Beata Zuba. Permeating Mountains

12.08.2023 - 22.10.2023

Opening: 11.08.2023, 18.00

Curators: Anna Król, Beata Zuba Exhibition design: Anna Król
Mountains are indeed sculptures in space, in the landscape, naturally shaped, and this is probably why it is so difficult to paint them, to transpose them onto the flat surface of a canvas and create a pictorial illusion of them. The challenge has continued to be taken up since always, as long back as art has existed, in both Western and Far Eastern traditions. In European art, mountains were initially a compositional element, serving as distant misty backgrounds for early modern portraits and genre scenes. It was not until the Romantic era that they were freed of these duties, and became an autonomous subject in art, saturated with meanings. Beautiful, menacing, mysterious and monumental, they came to occupy a unique position, becoming a space of spiritual exaltation and contemplation, and also a forum for disputes with the world and with God, while serving as a symbol of freedom, a sign of forfeited independence. 

The large-format works of Beata Zuba shown in the exhibition Permeating Mountains at the Europe–Far East Gallery tend to focus our attention, our gaze on a fragment of high mountain ranges. Painted, or actually sculpted in paint, the rocky massifs seem to burst the canvas. Cobalt blue, grey, asphalt black, or glistening white, they appear to be compulsive notes, as in Wróblewski’s case, not so much of the routes she has traversed in the mountains as of impressions, emotions, and fears experienced by the artist who has painted them. She seems to be painting the same mountain over and over again, abstracted from the space around her. She models various versions of it in terms of light and colours, using an almost stenographic method to attain the desired forms and shapes, their essence.

Even though Zuba often asserts that she is not painting a specific peak but only the generic Mountain, we almost automatically retrieve familiar massifs from our personal memory. The mythical Eiger, Niesen and Breithorn come up to our eyelids – the same summits whose evocative visions can be found in the works of the Swiss painter Ferdinand Hodler (1853–1918), ‘sculptural’ and expressive. They seem an apt visual context for the painter from Kraków, next to the recently discovered, previously unknown small alpine landscapes by Élisabeth-Louise Vigée Le Brun (1755–1842), especially those depicting solitary massifs. There is a similar power and visual determination in them. Beata Zuba’s paintings are dominated by the sign of the Mountain, the Mountain that becomes the axis mundi.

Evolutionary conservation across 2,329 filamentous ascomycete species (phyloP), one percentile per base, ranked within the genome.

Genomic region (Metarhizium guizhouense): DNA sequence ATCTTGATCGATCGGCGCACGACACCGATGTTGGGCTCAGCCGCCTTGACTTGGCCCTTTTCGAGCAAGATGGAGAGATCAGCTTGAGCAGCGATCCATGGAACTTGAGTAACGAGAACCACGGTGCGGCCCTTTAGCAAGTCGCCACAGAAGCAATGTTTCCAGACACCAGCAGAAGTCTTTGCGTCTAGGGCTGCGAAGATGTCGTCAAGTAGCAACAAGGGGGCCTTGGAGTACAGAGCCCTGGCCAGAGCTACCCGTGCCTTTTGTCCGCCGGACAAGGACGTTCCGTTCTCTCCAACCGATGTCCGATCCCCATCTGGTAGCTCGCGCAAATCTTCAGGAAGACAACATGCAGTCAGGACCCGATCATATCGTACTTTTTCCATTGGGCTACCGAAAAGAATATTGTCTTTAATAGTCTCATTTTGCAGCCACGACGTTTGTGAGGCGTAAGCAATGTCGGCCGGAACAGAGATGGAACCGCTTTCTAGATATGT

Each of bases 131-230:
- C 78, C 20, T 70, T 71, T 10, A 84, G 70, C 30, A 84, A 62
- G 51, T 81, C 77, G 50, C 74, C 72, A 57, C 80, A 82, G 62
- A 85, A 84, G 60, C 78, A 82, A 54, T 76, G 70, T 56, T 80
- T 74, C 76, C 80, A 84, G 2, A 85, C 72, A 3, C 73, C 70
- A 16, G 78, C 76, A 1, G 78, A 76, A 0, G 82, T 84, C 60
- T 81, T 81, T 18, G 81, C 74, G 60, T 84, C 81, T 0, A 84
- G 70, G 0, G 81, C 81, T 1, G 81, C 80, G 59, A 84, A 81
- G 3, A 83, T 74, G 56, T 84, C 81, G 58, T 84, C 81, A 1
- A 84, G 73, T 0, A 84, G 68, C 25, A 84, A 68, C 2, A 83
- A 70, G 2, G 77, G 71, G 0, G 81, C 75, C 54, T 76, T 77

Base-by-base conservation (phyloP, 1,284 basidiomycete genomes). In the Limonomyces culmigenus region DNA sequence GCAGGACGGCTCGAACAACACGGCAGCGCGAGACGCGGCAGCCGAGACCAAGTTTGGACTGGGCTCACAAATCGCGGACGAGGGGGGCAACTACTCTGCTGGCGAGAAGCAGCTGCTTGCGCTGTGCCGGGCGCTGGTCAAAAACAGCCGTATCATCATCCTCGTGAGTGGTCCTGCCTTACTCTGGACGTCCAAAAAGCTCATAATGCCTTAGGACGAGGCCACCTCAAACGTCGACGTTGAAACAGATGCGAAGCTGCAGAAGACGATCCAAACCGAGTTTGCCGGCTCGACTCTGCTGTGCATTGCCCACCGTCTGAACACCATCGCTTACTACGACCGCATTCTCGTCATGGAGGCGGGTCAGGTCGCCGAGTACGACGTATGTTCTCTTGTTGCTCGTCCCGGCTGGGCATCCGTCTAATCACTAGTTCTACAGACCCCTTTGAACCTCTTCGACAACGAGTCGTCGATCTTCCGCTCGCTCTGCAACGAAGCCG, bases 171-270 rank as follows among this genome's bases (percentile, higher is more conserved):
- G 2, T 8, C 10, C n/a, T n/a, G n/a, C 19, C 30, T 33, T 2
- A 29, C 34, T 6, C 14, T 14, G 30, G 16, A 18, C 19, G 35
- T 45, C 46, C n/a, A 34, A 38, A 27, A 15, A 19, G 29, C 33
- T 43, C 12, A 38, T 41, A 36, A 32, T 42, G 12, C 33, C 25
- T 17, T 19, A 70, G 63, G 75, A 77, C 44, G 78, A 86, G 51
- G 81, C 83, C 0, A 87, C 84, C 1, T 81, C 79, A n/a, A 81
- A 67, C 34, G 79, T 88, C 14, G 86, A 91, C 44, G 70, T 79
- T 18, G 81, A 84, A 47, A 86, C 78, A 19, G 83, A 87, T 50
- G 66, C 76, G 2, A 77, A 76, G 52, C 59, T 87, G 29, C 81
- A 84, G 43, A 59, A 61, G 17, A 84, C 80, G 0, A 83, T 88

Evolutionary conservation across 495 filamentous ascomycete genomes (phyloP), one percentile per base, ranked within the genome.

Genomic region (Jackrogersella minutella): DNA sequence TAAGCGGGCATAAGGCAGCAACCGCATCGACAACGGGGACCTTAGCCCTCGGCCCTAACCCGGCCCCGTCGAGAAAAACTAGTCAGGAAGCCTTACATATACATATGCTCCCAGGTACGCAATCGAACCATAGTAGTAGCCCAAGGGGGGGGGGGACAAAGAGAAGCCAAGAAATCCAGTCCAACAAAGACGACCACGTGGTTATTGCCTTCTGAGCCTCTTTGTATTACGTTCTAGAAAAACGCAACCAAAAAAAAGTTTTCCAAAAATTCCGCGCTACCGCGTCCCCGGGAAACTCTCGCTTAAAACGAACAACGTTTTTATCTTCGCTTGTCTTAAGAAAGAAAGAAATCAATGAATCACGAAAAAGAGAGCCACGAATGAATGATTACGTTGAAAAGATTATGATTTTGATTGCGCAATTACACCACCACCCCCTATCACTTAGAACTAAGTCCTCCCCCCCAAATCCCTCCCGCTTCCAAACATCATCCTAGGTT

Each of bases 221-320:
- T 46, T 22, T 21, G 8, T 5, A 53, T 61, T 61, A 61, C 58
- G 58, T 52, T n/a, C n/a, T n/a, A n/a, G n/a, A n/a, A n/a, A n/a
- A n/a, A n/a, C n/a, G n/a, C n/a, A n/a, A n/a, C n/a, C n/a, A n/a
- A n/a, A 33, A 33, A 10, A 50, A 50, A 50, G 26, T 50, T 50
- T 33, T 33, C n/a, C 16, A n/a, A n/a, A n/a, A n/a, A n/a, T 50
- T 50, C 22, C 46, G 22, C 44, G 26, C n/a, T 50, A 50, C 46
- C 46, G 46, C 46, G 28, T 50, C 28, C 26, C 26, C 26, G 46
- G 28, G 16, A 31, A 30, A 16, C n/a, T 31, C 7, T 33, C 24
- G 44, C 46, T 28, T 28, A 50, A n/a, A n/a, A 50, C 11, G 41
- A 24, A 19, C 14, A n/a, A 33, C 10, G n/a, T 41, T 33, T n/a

A native Cracovian, she graduated from the Faculty of Painting at the Academy of Fine Arts in Kraków, receiving her university diploma from the studio of Professors Leszek Misiak and Teresa Kotkowska-Rzepecka, and her diploma supplement from Professor Zbigniew Bajek’s 1st Interdisciplinary Studio. She has also completed a course of study at the Teachers College, writing her thesis on art therapy: ‘Interpreting ourselves through colour’.  

Beata Zuba is involved in painting, drawing, and photography. An active member of the Association of Polish Artists and Designers (ZPAP), Kraków Chapter and the Psychiatry and Art Association, she received a grant ‘For the Promotion of Polish Culture in the World’ from the Adam Mickiewicz Institute and a scholarship from the Nishieda Foundation in 2021. In 2023, she was granted a stipend by the Minister of Culture and National Heritage. She has been shortlisted for the Eibisch Prize and in the Zakopane Municipal Art Gallery’s painting competition ‘My Zakopane’. An avid art educator, she has prepared a series of lectures entitled What Does a Painter See Beyond the Picture? for the Villa Decius Institute of Culture and held painting workshops for the Villa Decius Association, in addition to guided tours of museums for the attendees, for which she has been nominated for the Personality of the Year award by the local newspapers Gazeta Krakowska and Dziennik Polski

She has had 17 solo shows and participated in a number of group exhibitions at home and abroad (notably: Krka Gallery, Ljubljana, Slovenia; MGS Częstochowa; Galeria CENTRUM NCK and Palace of Art, Kraków; CSW Elektrownia, Radom; Pomeranian Dukes’ Castle Gallery, Szczecin). In 2021, after being invited to Japan by the Nishieda Foundation, she showed her works in the exhibition Mountain: Wonder and Fear at the Zuiun-an gallery in Kyoto and at the Tatsuno Art Scene festival. The artist has presented her projects at international conferences, both in Poland (e.g. Museum of Modern Art MOCAK in Kraków) and abroad (International Congress of Art Therapy in Toulouse).

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